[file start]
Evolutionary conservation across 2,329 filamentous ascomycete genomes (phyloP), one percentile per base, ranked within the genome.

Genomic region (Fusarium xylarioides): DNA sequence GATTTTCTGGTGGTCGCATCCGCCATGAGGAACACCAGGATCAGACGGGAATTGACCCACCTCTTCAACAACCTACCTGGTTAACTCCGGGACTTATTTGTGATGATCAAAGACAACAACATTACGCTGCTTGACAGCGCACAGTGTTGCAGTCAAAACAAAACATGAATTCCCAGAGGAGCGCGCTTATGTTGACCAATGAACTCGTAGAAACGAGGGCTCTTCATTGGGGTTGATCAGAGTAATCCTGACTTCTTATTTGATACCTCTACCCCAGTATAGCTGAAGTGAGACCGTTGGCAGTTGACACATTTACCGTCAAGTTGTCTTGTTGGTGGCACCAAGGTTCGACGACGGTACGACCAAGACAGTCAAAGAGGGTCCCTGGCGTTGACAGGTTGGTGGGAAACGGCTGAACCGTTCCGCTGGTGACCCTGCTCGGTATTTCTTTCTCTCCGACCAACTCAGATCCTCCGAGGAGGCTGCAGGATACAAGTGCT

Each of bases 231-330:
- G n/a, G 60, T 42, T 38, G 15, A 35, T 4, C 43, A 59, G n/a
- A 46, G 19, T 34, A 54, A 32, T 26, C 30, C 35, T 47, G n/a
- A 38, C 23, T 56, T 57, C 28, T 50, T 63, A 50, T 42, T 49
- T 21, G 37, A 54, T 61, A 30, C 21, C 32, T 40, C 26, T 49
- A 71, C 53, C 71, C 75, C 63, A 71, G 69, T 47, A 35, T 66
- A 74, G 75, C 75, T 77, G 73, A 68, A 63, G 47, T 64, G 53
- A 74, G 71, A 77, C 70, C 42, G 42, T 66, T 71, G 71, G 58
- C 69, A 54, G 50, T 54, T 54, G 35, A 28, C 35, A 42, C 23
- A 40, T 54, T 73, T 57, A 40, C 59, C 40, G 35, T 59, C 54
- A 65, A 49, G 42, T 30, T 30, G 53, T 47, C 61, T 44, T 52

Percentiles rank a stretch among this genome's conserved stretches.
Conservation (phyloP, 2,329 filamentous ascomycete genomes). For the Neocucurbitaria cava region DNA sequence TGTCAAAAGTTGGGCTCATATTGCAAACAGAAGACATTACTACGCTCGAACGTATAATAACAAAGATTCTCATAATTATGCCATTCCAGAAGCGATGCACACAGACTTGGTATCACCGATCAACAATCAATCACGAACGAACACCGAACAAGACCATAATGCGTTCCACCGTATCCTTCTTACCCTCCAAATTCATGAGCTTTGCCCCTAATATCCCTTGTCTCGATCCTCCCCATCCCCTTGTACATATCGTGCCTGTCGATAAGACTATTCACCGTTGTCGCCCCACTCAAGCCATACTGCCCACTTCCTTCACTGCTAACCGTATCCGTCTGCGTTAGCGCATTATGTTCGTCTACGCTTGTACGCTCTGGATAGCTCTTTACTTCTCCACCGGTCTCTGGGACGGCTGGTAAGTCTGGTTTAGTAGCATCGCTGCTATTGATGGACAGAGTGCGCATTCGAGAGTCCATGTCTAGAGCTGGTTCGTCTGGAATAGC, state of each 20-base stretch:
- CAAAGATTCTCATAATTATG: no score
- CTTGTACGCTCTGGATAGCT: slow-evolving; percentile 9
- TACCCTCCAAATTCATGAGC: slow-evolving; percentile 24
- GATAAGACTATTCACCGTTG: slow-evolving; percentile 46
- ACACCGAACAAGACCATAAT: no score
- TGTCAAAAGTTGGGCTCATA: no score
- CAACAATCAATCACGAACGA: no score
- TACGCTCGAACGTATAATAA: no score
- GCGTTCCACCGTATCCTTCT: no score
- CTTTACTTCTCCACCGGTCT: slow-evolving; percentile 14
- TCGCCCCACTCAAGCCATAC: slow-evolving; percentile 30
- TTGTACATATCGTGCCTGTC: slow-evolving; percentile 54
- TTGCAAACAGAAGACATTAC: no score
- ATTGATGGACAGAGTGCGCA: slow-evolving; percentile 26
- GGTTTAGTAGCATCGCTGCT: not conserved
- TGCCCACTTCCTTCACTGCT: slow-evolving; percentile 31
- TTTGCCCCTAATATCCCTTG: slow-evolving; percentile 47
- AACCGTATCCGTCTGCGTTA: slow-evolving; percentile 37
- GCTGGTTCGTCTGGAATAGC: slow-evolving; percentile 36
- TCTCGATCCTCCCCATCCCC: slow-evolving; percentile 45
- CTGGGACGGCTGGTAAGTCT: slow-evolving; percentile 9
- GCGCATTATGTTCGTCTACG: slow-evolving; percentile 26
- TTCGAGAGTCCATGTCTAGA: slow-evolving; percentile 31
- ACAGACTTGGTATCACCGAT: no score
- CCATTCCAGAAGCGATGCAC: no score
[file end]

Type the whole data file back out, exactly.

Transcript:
Evolutionary conservation across 2,329 filamentous ascomycete genomes (phyloP), one percentile per base, ranked within the genome.

Genomic region (Fusarium xylarioides): DNA sequence GATTTTCTGGTGGTCGCATCCGCCATGAGGAACACCAGGATCAGACGGGAATTGACCCACCTCTTCAACAACCTACCTGGTTAACTCCGGGACTTATTTGTGATGATCAAAGACAACAACATTACGCTGCTTGACAGCGCACAGTGTTGCAGTCAAAACAAAACATGAATTCCCAGAGGAGCGCGCTTATGTTGACCAATGAACTCGTAGAAACGAGGGCTCTTCATTGGGGTTGATCAGAGTAATCCTGACTTCTTATTTGATACCTCTACCCCAGTATAGCTGAAGTGAGACCGTTGGCAGTTGACACATTTACCGTCAAGTTGTCTTGTTGGTGGCACCAAGGTTCGACGACGGTACGACCAAGACAGTCAAAGAGGGTCCCTGGCGTTGACAGGTTGGTGGGAAACGGCTGAACCGTTCCGCTGGTGACCCTGCTCGGTATTTCTTTCTCTCCGACCAACTCAGATCCTCCGAGGAGGCTGCAGGATACAAGTGCT

Each of bases 231-330:
- G n/a, G 60, T 42, T 38, G 15, A 35, T 4, C 43, A 59, G n/a
- A 46, G 19, T 34, A 54, A 32, T 26, C 30, C 35, T 47, G n/a
- A 38, C 23, T 56, T 57, C 28, T 50, T 63, A 50, T 42, T 49
- T 21, G 37, A 54, T 61, A 30, C 21, C 32, T 40, C 26, T 49
- A 71, C 53, C 71, C 75, C 63, A 71, G 69, T 47, A 35, T 66
- A 74, G 75, C 75, T 77, G 73, A 68, A 63, G 47, T 64, G 53
- A 74, G 71, A 77, C 70, C 42, G 42, T 66, T 71, G 71, G 58
- C 69, A 54, G 50, T 54, T 54, G 35, A 28, C 35, A 42, C 23
- A 40, T 54, T 73, T 57, A 40, C 59, C 40, G 35, T 59, C 54
- A 65, A 49, G 42, T 30, T 30, G 53, T 47, C 61, T 44, T 52

Percentiles rank a stretch among this genome's conserved stretches.
Conservation (phyloP, 2,329 filamentous ascomycete genomes). For the Neocucurbitaria cava region DNA sequence TGTCAAAAGTTGGGCTCATATTGCAAACAGAAGACATTACTACGCTCGAACGTATAATAACAAAGATTCTCATAATTATGCCATTCCAGAAGCGATGCACACAGACTTGGTATCACCGATCAACAATCAATCACGAACGAACACCGAACAAGACCATAATGCGTTCCACCGTATCCTTCTTACCCTCCAAATTCATGAGCTTTGCCCCTAATATCCCTTGTCTCGATCCTCCCCATCCCCTTGTACATATCGTGCCTGTCGATAAGACTATTCACCGTTGTCGCCCCACTCAAGCCATACTGCCCACTTCCTTCACTGCTAACCGTATCCGTCTGCGTTAGCGCATTATGTTCGTCTACGCTTGTACGCTCTGGATAGCTCTTTACTTCTCCACCGGTCTCTGGGACGGCTGGTAAGTCTGGTTTAGTAGCATCGCTGCTATTGATGGACAGAGTGCGCATTCGAGAGTCCATGTCTAGAGCTGGTTCGTCTGGAATAGC, state of each 20-base stretch:
- CAAAGATTCTCATAATTATG: no score
- CTTGTACGCTCTGGATAGCT: slow-evolving; percentile 9
- TACCCTCCAAATTCATGAGC: slow-evolving; percentile 24
- GATAAGACTATTCACCGTTG: slow-evolving; percentile 46
- ACACCGAACAAGACCATAAT: no score
- TGTCAAAAGTTGGGCTCATA: no score
- CAACAATCAATCACGAACGA: no score
- TACGCTCGAACGTATAATAA: no score
- GCGTTCCACCGTATCCTTCT: no score
- CTTTACTTCTCCACCGGTCT: slow-evolving; percentile 14
- TCGCCCCACTCAAGCCATAC: slow-evolving; percentile 30
- TTGTACATATCGTGCCTGTC: slow-evolving; percentile 54
- TTGCAAACAGAAGACATTAC: no score
- ATTGATGGACAGAGTGCGCA: slow-evolving; percentile 26
- GGTTTAGTAGCATCGCTGCT: not conserved
- TGCCCACTTCCTTCACTGCT: slow-evolving; percentile 31
- TTTGCCCCTAATATCCCTTG: slow-evolving; percentile 47
- AACCGTATCCGTCTGCGTTA: slow-evolving; percentile 37
- GCTGGTTCGTCTGGAATAGC: slow-evolving; percentile 36
- TCTCGATCCTCCCCATCCCC: slow-evolving; percentile 45
- CTGGGACGGCTGGTAAGTCT: slow-evolving; percentile 9
- GCGCATTATGTTCGTCTACG: slow-evolving; percentile 26
- TTCGAGAGTCCATGTCTAGA: slow-evolving; percentile 31
- ACAGACTTGGTATCACCGAT: no score
- CCATTCCAGAAGCGATGCAC: no score